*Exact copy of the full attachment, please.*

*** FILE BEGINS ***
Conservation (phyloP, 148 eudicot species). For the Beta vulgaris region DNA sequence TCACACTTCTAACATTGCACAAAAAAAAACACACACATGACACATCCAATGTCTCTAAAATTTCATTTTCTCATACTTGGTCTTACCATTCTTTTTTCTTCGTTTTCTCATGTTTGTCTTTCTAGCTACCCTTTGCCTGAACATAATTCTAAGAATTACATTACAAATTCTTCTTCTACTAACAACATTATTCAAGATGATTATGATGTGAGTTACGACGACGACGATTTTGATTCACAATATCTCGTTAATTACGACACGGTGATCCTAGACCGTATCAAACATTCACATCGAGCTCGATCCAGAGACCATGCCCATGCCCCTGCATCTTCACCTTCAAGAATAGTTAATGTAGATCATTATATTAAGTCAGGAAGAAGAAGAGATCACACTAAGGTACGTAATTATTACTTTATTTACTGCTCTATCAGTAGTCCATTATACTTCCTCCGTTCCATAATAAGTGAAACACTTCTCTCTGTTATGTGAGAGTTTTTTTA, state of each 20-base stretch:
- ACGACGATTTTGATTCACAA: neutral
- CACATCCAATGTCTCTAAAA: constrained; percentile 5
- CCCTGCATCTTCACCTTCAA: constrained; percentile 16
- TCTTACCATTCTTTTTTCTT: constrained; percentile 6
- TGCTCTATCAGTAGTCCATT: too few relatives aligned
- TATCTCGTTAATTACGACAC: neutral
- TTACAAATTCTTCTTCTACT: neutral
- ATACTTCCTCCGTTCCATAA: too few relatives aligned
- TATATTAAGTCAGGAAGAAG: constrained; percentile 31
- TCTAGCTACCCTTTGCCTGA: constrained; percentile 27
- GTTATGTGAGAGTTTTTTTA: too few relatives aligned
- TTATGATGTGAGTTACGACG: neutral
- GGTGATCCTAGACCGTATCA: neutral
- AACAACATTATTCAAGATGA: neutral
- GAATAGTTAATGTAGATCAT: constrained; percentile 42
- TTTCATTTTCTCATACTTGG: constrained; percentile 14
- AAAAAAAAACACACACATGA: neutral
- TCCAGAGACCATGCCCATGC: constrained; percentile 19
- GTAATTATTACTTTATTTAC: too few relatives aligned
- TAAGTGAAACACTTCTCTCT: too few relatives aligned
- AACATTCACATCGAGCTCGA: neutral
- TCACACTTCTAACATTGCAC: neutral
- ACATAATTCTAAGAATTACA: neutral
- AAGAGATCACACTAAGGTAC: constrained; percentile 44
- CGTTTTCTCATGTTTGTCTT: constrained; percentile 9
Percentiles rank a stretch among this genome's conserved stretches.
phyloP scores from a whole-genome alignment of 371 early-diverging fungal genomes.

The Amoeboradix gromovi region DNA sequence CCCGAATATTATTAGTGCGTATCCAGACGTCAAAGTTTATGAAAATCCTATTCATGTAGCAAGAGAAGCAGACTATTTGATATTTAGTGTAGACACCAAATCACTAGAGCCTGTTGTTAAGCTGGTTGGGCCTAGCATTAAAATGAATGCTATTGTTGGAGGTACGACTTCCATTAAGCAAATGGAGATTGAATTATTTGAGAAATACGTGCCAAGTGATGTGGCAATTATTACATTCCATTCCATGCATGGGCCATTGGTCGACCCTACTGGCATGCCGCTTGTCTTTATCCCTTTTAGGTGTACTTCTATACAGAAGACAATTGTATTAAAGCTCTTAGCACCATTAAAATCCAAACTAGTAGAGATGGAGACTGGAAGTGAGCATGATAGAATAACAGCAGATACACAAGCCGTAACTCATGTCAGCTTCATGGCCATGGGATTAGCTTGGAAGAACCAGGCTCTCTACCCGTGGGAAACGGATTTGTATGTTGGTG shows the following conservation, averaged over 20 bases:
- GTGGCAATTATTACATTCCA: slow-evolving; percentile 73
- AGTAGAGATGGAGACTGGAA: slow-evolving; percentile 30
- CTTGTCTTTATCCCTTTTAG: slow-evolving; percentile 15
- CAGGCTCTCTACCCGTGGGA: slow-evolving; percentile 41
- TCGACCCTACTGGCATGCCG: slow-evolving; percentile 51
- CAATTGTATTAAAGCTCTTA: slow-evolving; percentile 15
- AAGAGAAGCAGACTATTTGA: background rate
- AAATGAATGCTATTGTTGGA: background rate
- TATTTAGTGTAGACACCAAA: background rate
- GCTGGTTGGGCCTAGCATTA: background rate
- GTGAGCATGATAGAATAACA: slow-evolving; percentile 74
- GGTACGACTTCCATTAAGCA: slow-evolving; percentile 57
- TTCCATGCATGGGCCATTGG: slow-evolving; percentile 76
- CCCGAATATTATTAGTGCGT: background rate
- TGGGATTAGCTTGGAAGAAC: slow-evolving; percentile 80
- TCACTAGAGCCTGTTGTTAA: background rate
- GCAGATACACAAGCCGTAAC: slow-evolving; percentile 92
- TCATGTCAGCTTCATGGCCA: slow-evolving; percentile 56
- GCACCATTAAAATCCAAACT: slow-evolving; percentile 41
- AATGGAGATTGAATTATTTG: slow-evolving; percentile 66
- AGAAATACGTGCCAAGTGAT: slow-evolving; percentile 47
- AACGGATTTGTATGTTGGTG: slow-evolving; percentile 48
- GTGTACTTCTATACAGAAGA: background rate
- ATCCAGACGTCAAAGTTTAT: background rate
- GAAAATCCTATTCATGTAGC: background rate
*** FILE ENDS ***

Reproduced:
Conservation (phyloP, 148 eudicot species). For the Beta vulgaris region DNA sequence TCACACTTCTAACATTGCACAAAAAAAAACACACACATGACACATCCAATGTCTCTAAAATTTCATTTTCTCATACTTGGTCTTACCATTCTTTTTTCTTCGTTTTCTCATGTTTGTCTTTCTAGCTACCCTTTGCCTGAACATAATTCTAAGAATTACATTACAAATTCTTCTTCTACTAACAACATTATTCAAGATGATTATGATGTGAGTTACGACGACGACGATTTTGATTCACAATATCTCGTTAATTACGACACGGTGATCCTAGACCGTATCAAACATTCACATCGAGCTCGATCCAGAGACCATGCCCATGCCCCTGCATCTTCACCTTCAAGAATAGTTAATGTAGATCATTATATTAAGTCAGGAAGAAGAAGAGATCACACTAAGGTACGTAATTATTACTTTATTTACTGCTCTATCAGTAGTCCATTATACTTCCTCCGTTCCATAATAAGTGAAACACTTCTCTCTGTTATGTGAGAGTTTTTTTA, state of each 20-base stretch:
- ACGACGATTTTGATTCACAA: neutral
- CACATCCAATGTCTCTAAAA: constrained; percentile 5
- CCCTGCATCTTCACCTTCAA: constrained; percentile 16
- TCTTACCATTCTTTTTTCTT: constrained; percentile 6
- TGCTCTATCAGTAGTCCATT: too few relatives aligned
- TATCTCGTTAATTACGACAC: neutral
- TTACAAATTCTTCTTCTACT: neutral
- ATACTTCCTCCGTTCCATAA: too few relatives aligned
- TATATTAAGTCAGGAAGAAG: constrained; percentile 31
- TCTAGCTACCCTTTGCCTGA: constrained; percentile 27
- GTTATGTGAGAGTTTTTTTA: too few relatives aligned
- TTATGATGTGAGTTACGACG: neutral
- GGTGATCCTAGACCGTATCA: neutral
- AACAACATTATTCAAGATGA: neutral
- GAATAGTTAATGTAGATCAT: constrained; percentile 42
- TTTCATTTTCTCATACTTGG: constrained; percentile 14
- AAAAAAAAACACACACATGA: neutral
- TCCAGAGACCATGCCCATGC: constrained; percentile 19
- GTAATTATTACTTTATTTAC: too few relatives aligned
- TAAGTGAAACACTTCTCTCT: too few relatives aligned
- AACATTCACATCGAGCTCGA: neutral
- TCACACTTCTAACATTGCAC: neutral
- ACATAATTCTAAGAATTACA: neutral
- AAGAGATCACACTAAGGTAC: constrained; percentile 44
- CGTTTTCTCATGTTTGTCTT: constrained; percentile 9
Percentiles rank a stretch among this genome's conserved stretches.
phyloP scores from a whole-genome alignment of 371 early-diverging fungal genomes.

The Amoeboradix gromovi region DNA sequence CCCGAATATTATTAGTGCGTATCCAGACGTCAAAGTTTATGAAAATCCTATTCATGTAGCAAGAGAAGCAGACTATTTGATATTTAGTGTAGACACCAAATCACTAGAGCCTGTTGTTAAGCTGGTTGGGCCTAGCATTAAAATGAATGCTATTGTTGGAGGTACGACTTCCATTAAGCAAATGGAGATTGAATTATTTGAGAAATACGTGCCAAGTGATGTGGCAATTATTACATTCCATTCCATGCATGGGCCATTGGTCGACCCTACTGGCATGCCGCTTGTCTTTATCCCTTTTAGGTGTACTTCTATACAGAAGACAATTGTATTAAAGCTCTTAGCACCATTAAAATCCAAACTAGTAGAGATGGAGACTGGAAGTGAGCATGATAGAATAACAGCAGATACACAAGCCGTAACTCATGTCAGCTTCATGGCCATGGGATTAGCTTGGAAGAACCAGGCTCTCTACCCGTGGGAAACGGATTTGTATGTTGGTG shows the following conservation, averaged over 20 bases:
- GTGGCAATTATTACATTCCA: slow-evolving; percentile 73
- AGTAGAGATGGAGACTGGAA: slow-evolving; percentile 30
- CTTGTCTTTATCCCTTTTAG: slow-evolving; percentile 15
- CAGGCTCTCTACCCGTGGGA: slow-evolving; percentile 41
- TCGACCCTACTGGCATGCCG: slow-evolving; percentile 51
- CAATTGTATTAAAGCTCTTA: slow-evolving; percentile 15
- AAGAGAAGCAGACTATTTGA: background rate
- AAATGAATGCTATTGTTGGA: background rate
- TATTTAGTGTAGACACCAAA: background rate
- GCTGGTTGGGCCTAGCATTA: background rate
- GTGAGCATGATAGAATAACA: slow-evolving; percentile 74
- GGTACGACTTCCATTAAGCA: slow-evolving; percentile 57
- TTCCATGCATGGGCCATTGG: slow-evolving; percentile 76
- CCCGAATATTATTAGTGCGT: background rate
- TGGGATTAGCTTGGAAGAAC: slow-evolving; percentile 80
- TCACTAGAGCCTGTTGTTAA: background rate
- GCAGATACACAAGCCGTAAC: slow-evolving; percentile 92
- TCATGTCAGCTTCATGGCCA: slow-evolving; percentile 56
- GCACCATTAAAATCCAAACT: slow-evolving; percentile 41
- AATGGAGATTGAATTATTTG: slow-evolving; percentile 66
- AGAAATACGTGCCAAGTGAT: slow-evolving; percentile 47
- AACGGATTTGTATGTTGGTG: slow-evolving; percentile 48
- GTGTACTTCTATACAGAAGA: background rate
- ATCCAGACGTCAAAGTTTAT: background rate
- GAAAATCCTATTCATGTAGC: background rate